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Sexually transmitted infections in adolescents in Ireland: data quality and completeness are improving
  1. Derval Igoe, * MB, FFPHMI
  1. Specialist in Public Health Medicine, Health Service Executive Health Protection Surveillance Centre, Dublin, Ireland; derval.igoe{at}
  1. Gillian Cullen, BA(Mod), MPH
  1. Surveillance Scientist, Health Service Executive Health Protection Surveillance Centre, Dublin, Ireland; gillian.cullen{at}
  1. Kate O'Donnell, PhD
  1. Surveillance Scientist, Health Service Executive Health Protection Surveillance Centre, Dublin, Ireland; kate.odonnell{at}
  1. Elizabeth Keane, MB, FFPHMI
  1. Director of Public Health, Health Service Executive South (Cork & Kerry), Cork, Ireland; Elizabeth.Keane{at}
  1. *Corresponding author.

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We read with interest the online version of Davoren et al.'s1 article on sexually transmitted infections (STIs) among adolescents in Ireland. They point out limitations in national surveillance information, and the fact that surveillance data are available only in aggregate format.

In fact, STI surveillance in Ireland has improved considerably in the past 18 months. Since January 2013, all diagnostic laboratories in Ireland are reporting all new cases of notifiable STIs, with the exception of anogenital warts and non-specific urethritis (NSU) (clinical diagnoses), in disaggregate format electronically to the national computerised infectious disease reporting system (CIDR). This has improved the situation considerably, as data are no longer dependent on notification from STI clinics, which had proven untimely and incomplete from some areas.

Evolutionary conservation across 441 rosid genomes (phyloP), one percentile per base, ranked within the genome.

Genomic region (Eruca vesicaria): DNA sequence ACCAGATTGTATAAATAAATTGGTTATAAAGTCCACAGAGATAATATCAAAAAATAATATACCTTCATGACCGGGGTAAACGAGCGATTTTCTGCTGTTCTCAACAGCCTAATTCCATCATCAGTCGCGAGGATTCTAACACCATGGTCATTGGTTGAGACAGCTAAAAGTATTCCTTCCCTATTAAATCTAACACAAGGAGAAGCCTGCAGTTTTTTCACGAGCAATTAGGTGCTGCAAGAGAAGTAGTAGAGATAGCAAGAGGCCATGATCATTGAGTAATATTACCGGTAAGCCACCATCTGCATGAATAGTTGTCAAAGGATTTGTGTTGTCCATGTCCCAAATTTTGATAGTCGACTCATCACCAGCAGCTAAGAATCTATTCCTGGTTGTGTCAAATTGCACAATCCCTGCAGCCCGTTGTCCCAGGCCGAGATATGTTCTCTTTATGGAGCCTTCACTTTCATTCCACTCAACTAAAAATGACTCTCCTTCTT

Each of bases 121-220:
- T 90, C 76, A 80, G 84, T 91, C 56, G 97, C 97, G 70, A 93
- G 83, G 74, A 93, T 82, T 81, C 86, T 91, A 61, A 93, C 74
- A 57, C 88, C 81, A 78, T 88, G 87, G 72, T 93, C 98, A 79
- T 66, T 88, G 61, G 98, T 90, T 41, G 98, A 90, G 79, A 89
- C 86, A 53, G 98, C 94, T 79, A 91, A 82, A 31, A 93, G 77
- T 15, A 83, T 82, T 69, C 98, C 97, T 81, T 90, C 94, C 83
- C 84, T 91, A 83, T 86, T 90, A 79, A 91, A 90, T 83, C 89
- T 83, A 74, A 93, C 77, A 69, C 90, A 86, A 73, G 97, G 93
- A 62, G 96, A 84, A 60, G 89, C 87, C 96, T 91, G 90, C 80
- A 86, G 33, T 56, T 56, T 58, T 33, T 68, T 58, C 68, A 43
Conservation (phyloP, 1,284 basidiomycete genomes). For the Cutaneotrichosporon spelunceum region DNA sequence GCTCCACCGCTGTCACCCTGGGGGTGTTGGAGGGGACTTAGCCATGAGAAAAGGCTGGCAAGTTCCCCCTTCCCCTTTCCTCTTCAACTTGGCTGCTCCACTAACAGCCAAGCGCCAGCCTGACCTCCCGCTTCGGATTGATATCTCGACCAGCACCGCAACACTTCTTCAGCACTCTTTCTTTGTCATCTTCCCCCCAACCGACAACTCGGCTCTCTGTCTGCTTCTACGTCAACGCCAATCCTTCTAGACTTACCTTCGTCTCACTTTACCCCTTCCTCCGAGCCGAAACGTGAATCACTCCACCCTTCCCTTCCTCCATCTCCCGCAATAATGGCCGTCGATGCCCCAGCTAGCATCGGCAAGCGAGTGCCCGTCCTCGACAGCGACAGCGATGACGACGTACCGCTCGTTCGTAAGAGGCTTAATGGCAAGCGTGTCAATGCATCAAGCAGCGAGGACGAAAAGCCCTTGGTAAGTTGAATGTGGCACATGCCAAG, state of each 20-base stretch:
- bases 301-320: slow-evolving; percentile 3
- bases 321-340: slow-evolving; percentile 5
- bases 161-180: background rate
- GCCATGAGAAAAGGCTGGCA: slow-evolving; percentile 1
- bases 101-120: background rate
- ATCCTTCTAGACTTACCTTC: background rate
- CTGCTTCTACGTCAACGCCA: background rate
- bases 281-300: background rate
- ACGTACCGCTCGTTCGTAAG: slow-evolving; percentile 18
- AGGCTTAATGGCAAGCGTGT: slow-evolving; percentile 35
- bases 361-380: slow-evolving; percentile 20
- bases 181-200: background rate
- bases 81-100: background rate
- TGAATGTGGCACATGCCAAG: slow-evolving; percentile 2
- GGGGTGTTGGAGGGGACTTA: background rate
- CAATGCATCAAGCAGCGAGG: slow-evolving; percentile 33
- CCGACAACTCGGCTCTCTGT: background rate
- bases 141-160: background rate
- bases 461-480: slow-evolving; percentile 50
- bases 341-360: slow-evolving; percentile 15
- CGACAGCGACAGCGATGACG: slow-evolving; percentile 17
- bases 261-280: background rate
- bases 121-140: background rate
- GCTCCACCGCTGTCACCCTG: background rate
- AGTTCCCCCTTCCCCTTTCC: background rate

As a result, comprehensive information on STIs is now available on a weekly basis by age, sex and area of residence, and since March 2013 a weekly STI and HIV report is published on the Health Protection Surveillance Centre website ( in the week following notification.2 In addition, we are introducing a new requirement for STI clinics to report information on county of residence for all STIs and mode of transmission, country of birth and ethnicity for new gonorrhoea diagnoses that have been notified by the laboratory to the medical officer of health. There is also existing enhanced surveillance for HIV, syphilis and lymphogranuloma venereum.

The Irish national notification rate for notifiable STIs (excluding anogenital warts and NSU) for 2013 for adolescents is 251.5 per 100 000; 135.9 and 372.1 in males and females, respectively. National notifiable STI rates are much higher than those reported by Daveron et al. Their reported rate (225 per 100 000) included anogenital warts and NSU, which accounted for 60% of their total cases. Using clinic data alone led to considerable underestimation of the true national incidence rate.

These initiatives are changing the landscape in terms of national STI data availability and quality, but were not reflected in Davoren et al.'s article. Also, the availability of timely accurate data on STIs will help the implementation of Ireland's Sexual Health Strategy, which is due to be published shortly.



  • Competing interests None.

  • Authors' note This letter was written by the authors on behalf of the STI HIV Public Health Special Interest Group.